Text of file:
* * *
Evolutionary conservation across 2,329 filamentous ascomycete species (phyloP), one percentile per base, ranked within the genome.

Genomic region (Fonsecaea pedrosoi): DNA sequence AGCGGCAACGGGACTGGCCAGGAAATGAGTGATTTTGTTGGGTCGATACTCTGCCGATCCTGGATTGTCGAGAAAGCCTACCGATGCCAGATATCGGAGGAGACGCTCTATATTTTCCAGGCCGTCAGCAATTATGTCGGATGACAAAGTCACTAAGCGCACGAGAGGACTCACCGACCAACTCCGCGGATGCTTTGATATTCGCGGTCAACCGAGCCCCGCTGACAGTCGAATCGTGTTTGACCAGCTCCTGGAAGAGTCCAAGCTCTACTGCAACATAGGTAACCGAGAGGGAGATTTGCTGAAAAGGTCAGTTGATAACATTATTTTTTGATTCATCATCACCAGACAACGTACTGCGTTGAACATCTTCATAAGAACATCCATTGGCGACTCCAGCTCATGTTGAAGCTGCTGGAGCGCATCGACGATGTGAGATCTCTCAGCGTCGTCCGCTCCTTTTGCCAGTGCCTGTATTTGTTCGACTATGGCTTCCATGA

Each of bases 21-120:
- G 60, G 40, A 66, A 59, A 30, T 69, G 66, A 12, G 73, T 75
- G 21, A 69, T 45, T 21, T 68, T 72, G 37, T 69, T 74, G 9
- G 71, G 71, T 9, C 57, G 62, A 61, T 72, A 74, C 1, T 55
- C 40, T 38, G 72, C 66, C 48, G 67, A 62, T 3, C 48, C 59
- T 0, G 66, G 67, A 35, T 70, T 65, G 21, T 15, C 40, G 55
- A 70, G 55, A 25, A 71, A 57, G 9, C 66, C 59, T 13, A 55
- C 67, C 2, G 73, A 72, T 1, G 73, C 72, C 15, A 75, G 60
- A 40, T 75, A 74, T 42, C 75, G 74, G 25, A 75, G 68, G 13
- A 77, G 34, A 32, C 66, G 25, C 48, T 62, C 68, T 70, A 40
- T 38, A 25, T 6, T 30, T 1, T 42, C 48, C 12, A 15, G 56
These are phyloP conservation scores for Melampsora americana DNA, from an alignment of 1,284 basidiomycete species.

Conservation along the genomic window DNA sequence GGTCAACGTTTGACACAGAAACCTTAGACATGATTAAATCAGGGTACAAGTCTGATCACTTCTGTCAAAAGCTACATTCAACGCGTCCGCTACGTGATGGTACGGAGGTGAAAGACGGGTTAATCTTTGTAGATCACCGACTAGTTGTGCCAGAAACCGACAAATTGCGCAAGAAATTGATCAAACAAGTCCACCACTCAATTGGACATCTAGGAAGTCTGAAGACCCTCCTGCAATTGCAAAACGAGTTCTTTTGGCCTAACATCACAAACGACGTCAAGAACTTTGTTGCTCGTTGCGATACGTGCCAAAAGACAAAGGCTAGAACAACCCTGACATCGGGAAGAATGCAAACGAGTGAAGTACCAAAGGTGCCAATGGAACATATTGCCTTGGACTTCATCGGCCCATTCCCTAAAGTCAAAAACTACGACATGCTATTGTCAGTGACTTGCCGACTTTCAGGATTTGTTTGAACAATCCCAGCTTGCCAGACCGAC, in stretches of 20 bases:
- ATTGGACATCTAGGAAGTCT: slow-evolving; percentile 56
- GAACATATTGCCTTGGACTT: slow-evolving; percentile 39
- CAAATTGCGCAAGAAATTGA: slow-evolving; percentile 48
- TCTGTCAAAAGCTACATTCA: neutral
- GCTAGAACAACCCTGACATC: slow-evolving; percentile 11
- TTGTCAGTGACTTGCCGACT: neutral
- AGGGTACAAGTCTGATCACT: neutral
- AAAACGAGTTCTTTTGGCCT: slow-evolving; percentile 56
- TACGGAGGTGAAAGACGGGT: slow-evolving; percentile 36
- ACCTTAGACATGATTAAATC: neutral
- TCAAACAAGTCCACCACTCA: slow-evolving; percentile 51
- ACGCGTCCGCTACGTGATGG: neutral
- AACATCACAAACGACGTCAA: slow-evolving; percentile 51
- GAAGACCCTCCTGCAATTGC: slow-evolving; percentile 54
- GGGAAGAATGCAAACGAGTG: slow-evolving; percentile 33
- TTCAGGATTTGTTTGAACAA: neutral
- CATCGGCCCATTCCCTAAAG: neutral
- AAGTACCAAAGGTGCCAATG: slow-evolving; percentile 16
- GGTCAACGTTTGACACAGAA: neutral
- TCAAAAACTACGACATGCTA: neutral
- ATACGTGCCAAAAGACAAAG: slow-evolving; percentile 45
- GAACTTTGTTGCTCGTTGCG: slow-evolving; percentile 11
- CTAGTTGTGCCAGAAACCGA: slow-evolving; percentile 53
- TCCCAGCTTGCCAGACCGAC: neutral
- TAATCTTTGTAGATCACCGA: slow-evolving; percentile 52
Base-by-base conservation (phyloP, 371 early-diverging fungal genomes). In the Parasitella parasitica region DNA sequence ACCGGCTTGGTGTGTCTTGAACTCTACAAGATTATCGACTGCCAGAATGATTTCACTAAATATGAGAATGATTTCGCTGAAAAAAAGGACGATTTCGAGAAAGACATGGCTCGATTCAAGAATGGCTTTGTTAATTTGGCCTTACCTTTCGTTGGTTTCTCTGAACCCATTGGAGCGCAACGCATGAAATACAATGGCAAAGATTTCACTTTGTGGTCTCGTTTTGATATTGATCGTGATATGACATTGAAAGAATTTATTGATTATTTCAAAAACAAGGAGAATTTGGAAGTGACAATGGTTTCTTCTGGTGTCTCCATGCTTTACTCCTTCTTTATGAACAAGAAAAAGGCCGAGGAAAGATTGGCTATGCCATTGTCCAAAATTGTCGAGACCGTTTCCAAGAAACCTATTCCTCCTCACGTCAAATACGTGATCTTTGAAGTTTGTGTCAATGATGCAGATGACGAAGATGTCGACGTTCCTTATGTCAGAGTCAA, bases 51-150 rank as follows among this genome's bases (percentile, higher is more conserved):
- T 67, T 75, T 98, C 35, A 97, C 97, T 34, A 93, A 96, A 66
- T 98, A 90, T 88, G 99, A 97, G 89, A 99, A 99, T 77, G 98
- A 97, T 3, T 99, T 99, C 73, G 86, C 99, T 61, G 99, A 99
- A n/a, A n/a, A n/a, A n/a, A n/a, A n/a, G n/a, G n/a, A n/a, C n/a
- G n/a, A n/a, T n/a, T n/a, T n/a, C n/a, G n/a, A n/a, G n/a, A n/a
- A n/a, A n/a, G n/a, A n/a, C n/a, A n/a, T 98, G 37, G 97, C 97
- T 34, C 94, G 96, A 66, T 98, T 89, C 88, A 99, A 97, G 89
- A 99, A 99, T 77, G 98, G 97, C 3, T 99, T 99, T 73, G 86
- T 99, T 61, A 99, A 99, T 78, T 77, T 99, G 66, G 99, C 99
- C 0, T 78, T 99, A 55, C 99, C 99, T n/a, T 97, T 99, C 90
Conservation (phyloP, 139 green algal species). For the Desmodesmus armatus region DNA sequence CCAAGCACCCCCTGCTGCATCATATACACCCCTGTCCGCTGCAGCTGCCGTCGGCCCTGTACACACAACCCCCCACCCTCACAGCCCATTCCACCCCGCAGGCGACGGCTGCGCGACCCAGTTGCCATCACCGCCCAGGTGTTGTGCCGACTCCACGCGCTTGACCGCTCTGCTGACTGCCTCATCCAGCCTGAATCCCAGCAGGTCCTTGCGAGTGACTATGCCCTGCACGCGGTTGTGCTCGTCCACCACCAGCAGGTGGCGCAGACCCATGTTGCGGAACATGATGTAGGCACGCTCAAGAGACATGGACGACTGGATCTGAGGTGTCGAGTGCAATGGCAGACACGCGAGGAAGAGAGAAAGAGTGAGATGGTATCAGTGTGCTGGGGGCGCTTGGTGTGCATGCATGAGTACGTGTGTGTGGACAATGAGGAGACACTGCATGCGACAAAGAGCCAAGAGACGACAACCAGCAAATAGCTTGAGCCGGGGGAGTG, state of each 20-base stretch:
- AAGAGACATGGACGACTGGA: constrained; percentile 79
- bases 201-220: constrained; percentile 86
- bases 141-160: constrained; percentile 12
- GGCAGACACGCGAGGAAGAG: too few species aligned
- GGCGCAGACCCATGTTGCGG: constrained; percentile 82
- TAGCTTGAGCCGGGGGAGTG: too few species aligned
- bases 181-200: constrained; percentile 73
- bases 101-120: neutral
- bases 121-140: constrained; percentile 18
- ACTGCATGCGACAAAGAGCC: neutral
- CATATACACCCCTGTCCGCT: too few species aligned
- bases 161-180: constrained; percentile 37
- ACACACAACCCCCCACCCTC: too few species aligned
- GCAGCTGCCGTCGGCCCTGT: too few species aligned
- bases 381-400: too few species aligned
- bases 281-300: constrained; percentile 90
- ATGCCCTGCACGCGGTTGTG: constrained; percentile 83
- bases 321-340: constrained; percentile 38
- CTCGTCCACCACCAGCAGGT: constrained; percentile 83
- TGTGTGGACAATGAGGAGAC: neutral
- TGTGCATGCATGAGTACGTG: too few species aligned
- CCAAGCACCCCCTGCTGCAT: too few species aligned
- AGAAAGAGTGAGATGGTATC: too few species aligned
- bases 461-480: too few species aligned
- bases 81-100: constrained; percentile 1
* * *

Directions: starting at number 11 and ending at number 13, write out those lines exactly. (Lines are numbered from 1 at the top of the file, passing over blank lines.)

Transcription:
- A 40, T 75, A 74, T 42, C 75, G 74, G 25, A 75, G 68, G 13
- A 77, G 34, A 32, C 66, G 25, C 48, T 62, C 68, T 70, A 40
- T 38, A 25, T 6, T 30, T 1, T 42, C 48, C 12, A 15, G 56